Giuseppe Garibaldi: An Important Gold Freedom Box marked for James Hunt, London 1767, adapted by Hancocks 1864

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Lot 45*
Giuseppe Garibaldi: An Important Gold Freedom Box
marked for James Hunt, London 1767, adapted by Hancocks 1864

Sold for £ 56,250 (US$ 75,756) inc. premium
Giuseppe Garibaldi: An Important Gold Freedom Box
marked for James Hunt, London 1767, adapted by Hancocks 1864
Rectangular, the cover engraved with arms of London within elaborate ribbon-tied flowers, with reeded mount and rocaille thumbpiece, the baluster shaped sides applied with a star, the interior with a presentation inscription, together with the scroll of the Freedom of London, cased, length 11.5cm, depth 9cm, weight 500gms.

Footnotes

  • The engraved inscription reads:
    'A Common Council holden in the Chamber of the Guildhall of the City of London on Thursday the 7th day of April 1864 resolved that the honorary freedom of this city be presented to General Giuseppe Garibaldi on the occasion of his visit to this country as a tribute of respect to the most generous, brave and disinterested of patriots, and that a copy of this resolution be presented in a gold box of the value of one hundred guineas.
    Lawrence-Mayor
    Woodthorpe'


    Giuseppe Garibaldi (1807-1882) was an Italian general, politician and nationalist who played a significant role in the history of Italy. He was a central figure in the Italian Risorgimento, leading his band of "red-shirt" volunteers in the many military campaigns that led eventually to the formation of a unified Italy. He has been called the "Hero of Two Worlds" because of his military enterprises in Brazil, Uruguay as well as Europe. These earned him a considerable reputation in Italy and abroad, through exceptional international media coverage at the time made possible by the telegraph. His exploits made him a household name on both sides of the Atlantic: Russian peasants carried his icon; Balkan revolutionaries waited for him to lead them; both sides in the American Civil War tried to enlist him – and the English paid their tribute by immortalising his name in a biscuit.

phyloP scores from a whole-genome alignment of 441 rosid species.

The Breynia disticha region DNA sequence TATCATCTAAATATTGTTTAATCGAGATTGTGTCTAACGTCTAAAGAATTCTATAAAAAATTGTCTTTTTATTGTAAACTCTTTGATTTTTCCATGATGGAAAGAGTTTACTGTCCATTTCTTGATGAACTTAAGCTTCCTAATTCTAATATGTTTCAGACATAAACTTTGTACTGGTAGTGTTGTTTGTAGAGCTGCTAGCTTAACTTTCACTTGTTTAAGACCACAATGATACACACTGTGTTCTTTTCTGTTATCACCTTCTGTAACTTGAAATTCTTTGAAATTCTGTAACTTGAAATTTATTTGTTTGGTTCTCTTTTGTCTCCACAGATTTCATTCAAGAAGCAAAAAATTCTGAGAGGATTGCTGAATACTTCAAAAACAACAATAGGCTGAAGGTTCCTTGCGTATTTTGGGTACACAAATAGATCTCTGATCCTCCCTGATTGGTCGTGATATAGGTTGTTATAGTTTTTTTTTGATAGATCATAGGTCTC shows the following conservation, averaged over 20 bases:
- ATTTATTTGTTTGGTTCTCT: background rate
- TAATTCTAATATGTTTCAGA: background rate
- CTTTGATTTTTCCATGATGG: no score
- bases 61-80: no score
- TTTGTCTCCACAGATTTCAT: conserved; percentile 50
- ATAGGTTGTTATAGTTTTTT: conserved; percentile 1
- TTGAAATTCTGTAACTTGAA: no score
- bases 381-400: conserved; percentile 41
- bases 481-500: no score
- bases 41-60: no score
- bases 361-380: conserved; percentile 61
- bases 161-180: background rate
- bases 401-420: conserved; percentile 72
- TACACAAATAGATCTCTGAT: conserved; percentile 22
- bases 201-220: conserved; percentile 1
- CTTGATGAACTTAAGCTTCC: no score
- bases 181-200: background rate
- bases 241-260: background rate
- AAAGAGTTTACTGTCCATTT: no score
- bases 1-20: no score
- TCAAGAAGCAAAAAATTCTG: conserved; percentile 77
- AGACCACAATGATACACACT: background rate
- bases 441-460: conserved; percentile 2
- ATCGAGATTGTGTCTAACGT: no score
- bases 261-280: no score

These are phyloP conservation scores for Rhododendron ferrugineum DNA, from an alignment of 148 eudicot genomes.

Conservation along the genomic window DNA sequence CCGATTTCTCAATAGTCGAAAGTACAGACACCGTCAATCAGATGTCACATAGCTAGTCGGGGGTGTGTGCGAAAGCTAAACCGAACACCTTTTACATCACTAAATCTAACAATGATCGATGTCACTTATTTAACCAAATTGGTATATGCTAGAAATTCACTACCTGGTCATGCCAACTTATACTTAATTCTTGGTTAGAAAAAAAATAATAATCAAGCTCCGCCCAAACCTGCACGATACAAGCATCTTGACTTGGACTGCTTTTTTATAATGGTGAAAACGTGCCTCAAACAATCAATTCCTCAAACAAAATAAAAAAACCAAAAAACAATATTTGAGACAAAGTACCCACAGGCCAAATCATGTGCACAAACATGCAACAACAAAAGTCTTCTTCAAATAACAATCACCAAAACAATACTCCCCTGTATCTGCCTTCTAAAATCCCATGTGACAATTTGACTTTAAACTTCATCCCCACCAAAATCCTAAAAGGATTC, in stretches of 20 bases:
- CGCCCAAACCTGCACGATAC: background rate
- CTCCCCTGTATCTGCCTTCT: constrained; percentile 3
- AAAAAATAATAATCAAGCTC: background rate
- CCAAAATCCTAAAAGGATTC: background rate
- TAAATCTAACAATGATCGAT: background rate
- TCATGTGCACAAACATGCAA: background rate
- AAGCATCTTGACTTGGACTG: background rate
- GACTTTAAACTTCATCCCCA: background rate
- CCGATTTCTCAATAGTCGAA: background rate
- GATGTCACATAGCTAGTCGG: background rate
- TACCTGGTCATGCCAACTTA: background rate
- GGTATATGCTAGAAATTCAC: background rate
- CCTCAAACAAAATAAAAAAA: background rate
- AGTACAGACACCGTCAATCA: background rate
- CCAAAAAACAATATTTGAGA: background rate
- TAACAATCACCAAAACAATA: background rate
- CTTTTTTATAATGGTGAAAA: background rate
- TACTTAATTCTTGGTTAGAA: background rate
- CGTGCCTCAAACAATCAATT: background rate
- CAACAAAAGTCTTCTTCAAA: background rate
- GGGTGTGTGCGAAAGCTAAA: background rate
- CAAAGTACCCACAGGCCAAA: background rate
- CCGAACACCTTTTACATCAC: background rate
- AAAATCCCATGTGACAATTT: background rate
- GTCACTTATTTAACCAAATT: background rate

The enthusiasm that Garibaldi aroused in Victorian England was astonishing, and the reception he received on his visit to England in 1864 was probably without precedent. Surprisingly, for a radical, he was welcomed by both the government and the aristocracy as well as Working Men's Committees. He visited Tennyson on the Isle of Wight, Gladstone in London, called on the Provost of Eton and went by train to Bedford, where he visited the Britannia Iron Works. The crowds that greeted him at Vauxhall were so enormous that he required six hours to reach his lodgings on the Mall. His speech at Crystal Palace drew 25,000 supporters.

    The Illustrated London News stated at the time: 'No man has achieved a wider or more lasting fame; yet fame for its own sake has never got the mastery of his motives. Liberty! Italy! these are the two objects to which he has religiously consecrated all that he is and all that he has. His faith in them no misfortunes can shake.'

    The paper goes on to describe how Garibaldi was given the Freedom of London within a gold box. The box was drawn (see illustration) and described in the paper: 'The box, made by Hancock of Bruton Street, is a massive gold one ornamented by garlands of flowers and the arms of the city of London on the lid. There is the letter "G," in diamonds, with a gold star, on the front of the box.' The front now lacks the diamond-set G, (perhaps sold off later in Garibaldi's life when funds were short). This and other reports of the day were incorrect in saying that Hancock made the box, rather it was Georgian and re-fashioned by them. Hancock was the most fashionable jeweller of the time, favoured by Queen Victoria and makers of the Victoria Cross.

    One explanation as to why a second hand box was selected is that the decision, by a Court of Common Council, to award Garibaldi the Freedom of the City London in a gold casket worth 100 guineas had only been taken two weeks earlier. Insufficient time to design and create a new box from scratch, so Hancocks used a box from stock.

    Image reproduced courtesy and copyright: Illustrated London News Ltd. All rights reserved.

    "Illustrations of Garibaldi's Visit to England." Illustrated London News [London, England] 23 Apr. 1864: 398; 30 Apr. 1864: 405.

    Image courtesy of National Portrait Gallery, London.
Contacts
Giuseppe Garibaldi: An Important Gold Freedom Box marked for James Hunt, London 1767, adapted by Hancocks 1864
Giuseppe Garibaldi: An Important Gold Freedom Box marked for James Hunt, London 1767, adapted by Hancocks 1864
Giuseppe Garibaldi: An Important Gold Freedom Box marked for James Hunt, London 1767, adapted by Hancocks 1864
Giuseppe Garibaldi: An Important Gold Freedom Box marked for James Hunt, London 1767, adapted by Hancocks 1864
Giuseppe Garibaldi: An Important Gold Freedom Box marked for James Hunt, London 1767, adapted by Hancocks 1864
Giuseppe Garibaldi: An Important Gold Freedom Box marked for James Hunt, London 1767, adapted by Hancocks 1864
Giuseppe Garibaldi: An Important Gold Freedom Box marked for James Hunt, London 1767, adapted by Hancocks 1864
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